You can now walk the roof of the Bird's Nest Stadium

Ever fancied clambering up the National Stadium? Now you can

In light of exorbitant costs and problematic legacies, the Olympic Games’ dubbing as the 'Greatest Show on Earth' continues to come under global scrutiny at each four-year turn. However, even as we near the ten-year mark since Beijing’s world-wowing Summer Games, it’s still tough to deny such a title, such was the extravagance and buzz that surrounded the two-week bonanza.

Ever since the Olympic flame was snuffed out though, the Beijing powers-that-be have fumbled to find ways to keep the crowds coming back to its grand National Stadium (the Bird’s Nest). The show pony wheeled out for a princely 3.4 billion RMB has now become a bit of a white elephant, and one that reportedly costs upwards of 150 million RMB a year to operate and illuminate. While the latest attempt to keep the dust from settling might not go by the catchiest of names – Top Wonder of Bird’s Nest Air Corridor – it does offer a unique opportunity to summit one of Beijing’s modern architectural marvels.

It’s not an entirely new activity – a 230-metre walkway was accessible since 2013 – but the Top Wonder recently underwent a renovation that saw its tracks extended to around a kilometre in length, covering half the stadium’s roof and adding several new viewing platforms. It reopened to the public in early February.

After picking up your tickets (80RMB from the kiosk found between Gates C and D), you’re essentially on your own here; this is a self-guided tour, and signposting certainly could be better, but you have an access-most-areas pass, which allows you to take a perch in all three tiers of the stadium and freely wander the often deserted hallways encircling it.

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To reach the roof you’ll need to look out for the wonderfully named 'Love Elevator' and take it to the fifth floor, where you’ll pass through a museum of assorted Olympic artefacts. From there, head towards the southern point of the stadium and, another lift ride later, you’ll emerge in the upper echelons of its steely skeleton, an impressive tangling of intertwining beams, wiring and walkways.

From the top, the quality of vista is entirely dependent on the mercy of the smog lords; on a clear day,
the views towards the western mountains and back along the city’s Central Axis are simply spectacular, though air pollution can limit your scope to the resplendent Fourth Ring Road.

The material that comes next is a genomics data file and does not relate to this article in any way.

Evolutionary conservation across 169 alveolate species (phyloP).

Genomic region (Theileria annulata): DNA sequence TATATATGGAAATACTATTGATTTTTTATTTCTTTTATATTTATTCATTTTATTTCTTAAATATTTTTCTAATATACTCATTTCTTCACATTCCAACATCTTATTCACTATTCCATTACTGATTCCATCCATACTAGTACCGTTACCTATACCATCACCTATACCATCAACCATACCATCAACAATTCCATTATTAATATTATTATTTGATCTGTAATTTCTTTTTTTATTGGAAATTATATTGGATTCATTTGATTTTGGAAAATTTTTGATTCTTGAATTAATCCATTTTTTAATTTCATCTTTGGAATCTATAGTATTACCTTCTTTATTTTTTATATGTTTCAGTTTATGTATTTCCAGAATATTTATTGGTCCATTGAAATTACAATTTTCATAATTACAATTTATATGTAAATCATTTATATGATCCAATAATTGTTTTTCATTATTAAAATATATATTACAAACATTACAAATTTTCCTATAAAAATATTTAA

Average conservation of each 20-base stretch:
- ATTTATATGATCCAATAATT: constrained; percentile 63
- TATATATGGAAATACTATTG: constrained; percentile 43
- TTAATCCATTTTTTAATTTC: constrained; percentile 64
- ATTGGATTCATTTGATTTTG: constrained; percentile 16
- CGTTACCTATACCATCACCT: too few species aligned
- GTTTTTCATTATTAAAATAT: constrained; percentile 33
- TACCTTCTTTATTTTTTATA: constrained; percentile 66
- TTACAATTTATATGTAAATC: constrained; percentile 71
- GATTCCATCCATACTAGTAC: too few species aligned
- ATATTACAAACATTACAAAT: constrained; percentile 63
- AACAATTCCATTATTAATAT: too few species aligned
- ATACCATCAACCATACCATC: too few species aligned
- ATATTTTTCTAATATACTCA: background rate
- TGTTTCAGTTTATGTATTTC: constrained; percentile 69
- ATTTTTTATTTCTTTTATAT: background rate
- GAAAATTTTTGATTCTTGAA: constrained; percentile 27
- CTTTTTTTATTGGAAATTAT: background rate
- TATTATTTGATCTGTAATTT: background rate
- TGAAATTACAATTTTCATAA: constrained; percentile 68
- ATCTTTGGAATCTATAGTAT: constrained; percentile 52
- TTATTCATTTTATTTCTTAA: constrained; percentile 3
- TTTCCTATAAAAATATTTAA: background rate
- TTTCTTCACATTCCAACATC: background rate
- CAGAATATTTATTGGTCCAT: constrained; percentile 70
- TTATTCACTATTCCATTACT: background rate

The stadium itself is photogenic spectacle enough, both across its jagged sloping rooftop and down into the cavernous arena below. On closer inspection, the signs of nine years of wear, tear and lack of care are visible, with the odd rusty cable, truss or track used for cameras and flying stage stunts looking a little unloved, while a layer of dust has collected on its plastic membrane. That shouldn’t take away from the enjoyment of the Top Wonder though, as it remains a pleasant and safe way to get high above Beijing.

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Legacy presents the single biggest challenge for Olympic organisers, designers and urban planners who wish to justify their lavish spending. Indeed, dissident artist Ai Weiwei, who served as an artistic consultant for the National Stadium’s futuristic concept, has long spoken of his distaste for the many excesses of the games and regret at his involvement.

Recently, a series of images surfaced online showing how many of Rio de Janeiro’s now-redundant venues have already fallen into a decrepit state of disuse, just as former host cities the world over bear their hollow monuments to games past.

Here at the Bird’s Nest, the official songs of the 2008 games still play and eerily echo throughout its vast
halls, while the frayed murals and weary plastic mascots remain, yet it’s still hard to imagine a time
when 90,000 spectators would have excitedly packed in. All things considered though, it has to be said
that Beijing is in many respects doing a comparatively decent job of keeping the spirit of the Games
alive, with the Olympic Park still welcoming thousands of tourists a day from far and wide.

The Top Wonder is unlikely to be the long-term solution that stadium bosses must desire, and its detractors may label it as just another desperate bid to squeeze the last from the lucrative Olympic toothpaste tube, but this rooftop ramble has some undeniably impressive views, and makes for a unique day out. After all, it’s not every day you get to walk on top of one of the world’s most iconic stadiums.

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